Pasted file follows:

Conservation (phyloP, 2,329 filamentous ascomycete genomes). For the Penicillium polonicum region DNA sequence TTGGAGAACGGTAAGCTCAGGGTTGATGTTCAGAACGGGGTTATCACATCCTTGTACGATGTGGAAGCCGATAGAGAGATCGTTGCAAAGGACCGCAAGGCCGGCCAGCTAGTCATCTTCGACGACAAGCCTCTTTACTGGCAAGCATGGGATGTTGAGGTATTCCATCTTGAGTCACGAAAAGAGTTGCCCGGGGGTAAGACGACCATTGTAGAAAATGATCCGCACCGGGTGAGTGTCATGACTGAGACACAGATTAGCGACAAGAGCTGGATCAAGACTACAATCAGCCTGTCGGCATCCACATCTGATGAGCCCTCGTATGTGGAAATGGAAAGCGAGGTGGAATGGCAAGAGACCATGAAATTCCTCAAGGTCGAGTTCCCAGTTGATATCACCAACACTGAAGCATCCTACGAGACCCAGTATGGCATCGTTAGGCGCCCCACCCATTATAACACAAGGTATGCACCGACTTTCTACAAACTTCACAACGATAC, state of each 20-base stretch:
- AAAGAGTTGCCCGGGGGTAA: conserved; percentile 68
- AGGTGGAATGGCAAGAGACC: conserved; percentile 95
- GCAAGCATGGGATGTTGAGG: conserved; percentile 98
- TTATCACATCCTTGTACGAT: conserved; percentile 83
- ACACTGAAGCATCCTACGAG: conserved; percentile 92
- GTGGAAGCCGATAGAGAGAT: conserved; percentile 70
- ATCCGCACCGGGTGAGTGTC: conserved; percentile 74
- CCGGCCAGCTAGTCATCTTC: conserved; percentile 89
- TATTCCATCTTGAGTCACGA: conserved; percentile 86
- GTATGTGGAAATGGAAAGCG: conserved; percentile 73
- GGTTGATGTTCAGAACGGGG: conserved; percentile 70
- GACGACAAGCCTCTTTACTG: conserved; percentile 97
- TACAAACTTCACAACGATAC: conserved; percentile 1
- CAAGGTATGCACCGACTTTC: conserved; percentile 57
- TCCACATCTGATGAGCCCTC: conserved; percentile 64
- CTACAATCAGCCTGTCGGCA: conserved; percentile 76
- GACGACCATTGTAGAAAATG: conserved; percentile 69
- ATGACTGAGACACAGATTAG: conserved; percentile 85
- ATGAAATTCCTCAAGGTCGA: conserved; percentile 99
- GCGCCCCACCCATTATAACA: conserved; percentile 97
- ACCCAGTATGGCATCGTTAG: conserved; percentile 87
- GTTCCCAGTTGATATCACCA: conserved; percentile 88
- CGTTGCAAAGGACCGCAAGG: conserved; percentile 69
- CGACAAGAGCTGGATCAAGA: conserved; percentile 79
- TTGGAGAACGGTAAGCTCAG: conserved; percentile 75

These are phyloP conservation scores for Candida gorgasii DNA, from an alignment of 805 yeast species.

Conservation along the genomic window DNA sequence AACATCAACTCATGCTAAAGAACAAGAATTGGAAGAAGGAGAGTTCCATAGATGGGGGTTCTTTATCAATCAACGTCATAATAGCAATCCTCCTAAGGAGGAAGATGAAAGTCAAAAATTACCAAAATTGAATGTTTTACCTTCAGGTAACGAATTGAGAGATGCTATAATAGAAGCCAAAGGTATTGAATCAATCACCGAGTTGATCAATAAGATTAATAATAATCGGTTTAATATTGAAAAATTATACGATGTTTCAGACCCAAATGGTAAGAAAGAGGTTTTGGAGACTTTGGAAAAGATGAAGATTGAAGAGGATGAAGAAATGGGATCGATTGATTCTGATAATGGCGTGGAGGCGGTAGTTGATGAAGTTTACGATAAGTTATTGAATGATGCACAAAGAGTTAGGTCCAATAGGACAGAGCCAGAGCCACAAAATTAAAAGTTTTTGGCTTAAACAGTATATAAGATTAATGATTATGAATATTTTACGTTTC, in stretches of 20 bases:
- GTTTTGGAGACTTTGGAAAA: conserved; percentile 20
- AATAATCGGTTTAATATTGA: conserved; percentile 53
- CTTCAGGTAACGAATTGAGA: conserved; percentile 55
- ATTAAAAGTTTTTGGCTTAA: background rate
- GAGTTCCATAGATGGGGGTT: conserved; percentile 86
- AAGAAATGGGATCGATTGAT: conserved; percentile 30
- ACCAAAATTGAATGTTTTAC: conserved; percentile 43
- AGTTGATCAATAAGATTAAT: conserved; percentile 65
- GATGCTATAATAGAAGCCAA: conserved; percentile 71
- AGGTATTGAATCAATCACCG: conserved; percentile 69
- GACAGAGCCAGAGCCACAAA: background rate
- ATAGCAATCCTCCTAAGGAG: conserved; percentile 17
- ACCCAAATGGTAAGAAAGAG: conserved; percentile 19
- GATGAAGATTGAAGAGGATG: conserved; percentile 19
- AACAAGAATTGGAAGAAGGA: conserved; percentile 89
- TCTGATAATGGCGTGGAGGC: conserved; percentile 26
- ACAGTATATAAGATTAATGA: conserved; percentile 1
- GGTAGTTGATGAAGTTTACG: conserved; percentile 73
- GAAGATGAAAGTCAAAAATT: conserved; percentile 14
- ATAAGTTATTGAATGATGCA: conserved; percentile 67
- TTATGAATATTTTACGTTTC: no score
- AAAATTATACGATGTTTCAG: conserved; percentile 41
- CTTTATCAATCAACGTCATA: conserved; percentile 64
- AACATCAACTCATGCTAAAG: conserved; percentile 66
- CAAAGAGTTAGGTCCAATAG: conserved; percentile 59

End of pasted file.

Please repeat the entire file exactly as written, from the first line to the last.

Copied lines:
Conservation (phyloP, 2,329 filamentous ascomycete genomes). For the Penicillium polonicum region DNA sequence TTGGAGAACGGTAAGCTCAGGGTTGATGTTCAGAACGGGGTTATCACATCCTTGTACGATGTGGAAGCCGATAGAGAGATCGTTGCAAAGGACCGCAAGGCCGGCCAGCTAGTCATCTTCGACGACAAGCCTCTTTACTGGCAAGCATGGGATGTTGAGGTATTCCATCTTGAGTCACGAAAAGAGTTGCCCGGGGGTAAGACGACCATTGTAGAAAATGATCCGCACCGGGTGAGTGTCATGACTGAGACACAGATTAGCGACAAGAGCTGGATCAAGACTACAATCAGCCTGTCGGCATCCACATCTGATGAGCCCTCGTATGTGGAAATGGAAAGCGAGGTGGAATGGCAAGAGACCATGAAATTCCTCAAGGTCGAGTTCCCAGTTGATATCACCAACACTGAAGCATCCTACGAGACCCAGTATGGCATCGTTAGGCGCCCCACCCATTATAACACAAGGTATGCACCGACTTTCTACAAACTTCACAACGATAC, state of each 20-base stretch:
- AAAGAGTTGCCCGGGGGTAA: conserved; percentile 68
- AGGTGGAATGGCAAGAGACC: conserved; percentile 95
- GCAAGCATGGGATGTTGAGG: conserved; percentile 98
- TTATCACATCCTTGTACGAT: conserved; percentile 83
- ACACTGAAGCATCCTACGAG: conserved; percentile 92
- GTGGAAGCCGATAGAGAGAT: conserved; percentile 70
- ATCCGCACCGGGTGAGTGTC: conserved; percentile 74
- CCGGCCAGCTAGTCATCTTC: conserved; percentile 89
- TATTCCATCTTGAGTCACGA: conserved; percentile 86
- GTATGTGGAAATGGAAAGCG: conserved; percentile 73
- GGTTGATGTTCAGAACGGGG: conserved; percentile 70
- GACGACAAGCCTCTTTACTG: conserved; percentile 97
- TACAAACTTCACAACGATAC: conserved; percentile 1
- CAAGGTATGCACCGACTTTC: conserved; percentile 57
- TCCACATCTGATGAGCCCTC: conserved; percentile 64
- CTACAATCAGCCTGTCGGCA: conserved; percentile 76
- GACGACCATTGTAGAAAATG: conserved; percentile 69
- ATGACTGAGACACAGATTAG: conserved; percentile 85
- ATGAAATTCCTCAAGGTCGA: conserved; percentile 99
- GCGCCCCACCCATTATAACA: conserved; percentile 97
- ACCCAGTATGGCATCGTTAG: conserved; percentile 87
- GTTCCCAGTTGATATCACCA: conserved; percentile 88
- CGTTGCAAAGGACCGCAAGG: conserved; percentile 69
- CGACAAGAGCTGGATCAAGA: conserved; percentile 79
- TTGGAGAACGGTAAGCTCAG: conserved; percentile 75

These are phyloP conservation scores for Candida gorgasii DNA, from an alignment of 805 yeast species.

Conservation along the genomic window DNA sequence AACATCAACTCATGCTAAAGAACAAGAATTGGAAGAAGGAGAGTTCCATAGATGGGGGTTCTTTATCAATCAACGTCATAATAGCAATCCTCCTAAGGAGGAAGATGAAAGTCAAAAATTACCAAAATTGAATGTTTTACCTTCAGGTAACGAATTGAGAGATGCTATAATAGAAGCCAAAGGTATTGAATCAATCACCGAGTTGATCAATAAGATTAATAATAATCGGTTTAATATTGAAAAATTATACGATGTTTCAGACCCAAATGGTAAGAAAGAGGTTTTGGAGACTTTGGAAAAGATGAAGATTGAAGAGGATGAAGAAATGGGATCGATTGATTCTGATAATGGCGTGGAGGCGGTAGTTGATGAAGTTTACGATAAGTTATTGAATGATGCACAAAGAGTTAGGTCCAATAGGACAGAGCCAGAGCCACAAAATTAAAAGTTTTTGGCTTAAACAGTATATAAGATTAATGATTATGAATATTTTACGTTTC, in stretches of 20 bases:
- GTTTTGGAGACTTTGGAAAA: conserved; percentile 20
- AATAATCGGTTTAATATTGA: conserved; percentile 53
- CTTCAGGTAACGAATTGAGA: conserved; percentile 55
- ATTAAAAGTTTTTGGCTTAA: background rate
- GAGTTCCATAGATGGGGGTT: conserved; percentile 86
- AAGAAATGGGATCGATTGAT: conserved; percentile 30
- ACCAAAATTGAATGTTTTAC: conserved; percentile 43
- AGTTGATCAATAAGATTAAT: conserved; percentile 65
- GATGCTATAATAGAAGCCAA: conserved; percentile 71
- AGGTATTGAATCAATCACCG: conserved; percentile 69
- GACAGAGCCAGAGCCACAAA: background rate
- ATAGCAATCCTCCTAAGGAG: conserved; percentile 17
- ACCCAAATGGTAAGAAAGAG: conserved; percentile 19
- GATGAAGATTGAAGAGGATG: conserved; percentile 19
- AACAAGAATTGGAAGAAGGA: conserved; percentile 89
- TCTGATAATGGCGTGGAGGC: conserved; percentile 26
- ACAGTATATAAGATTAATGA: conserved; percentile 1
- GGTAGTTGATGAAGTTTACG: conserved; percentile 73
- GAAGATGAAAGTCAAAAATT: conserved; percentile 14
- ATAAGTTATTGAATGATGCA: conserved; percentile 67
- TTATGAATATTTTACGTTTC: no score
- AAAATTATACGATGTTTCAG: conserved; percentile 41
- CTTTATCAATCAACGTCATA: conserved; percentile 64
- AACATCAACTCATGCTAAAG: conserved; percentile 66
- CAAAGAGTTAGGTCCAATAG: conserved; percentile 59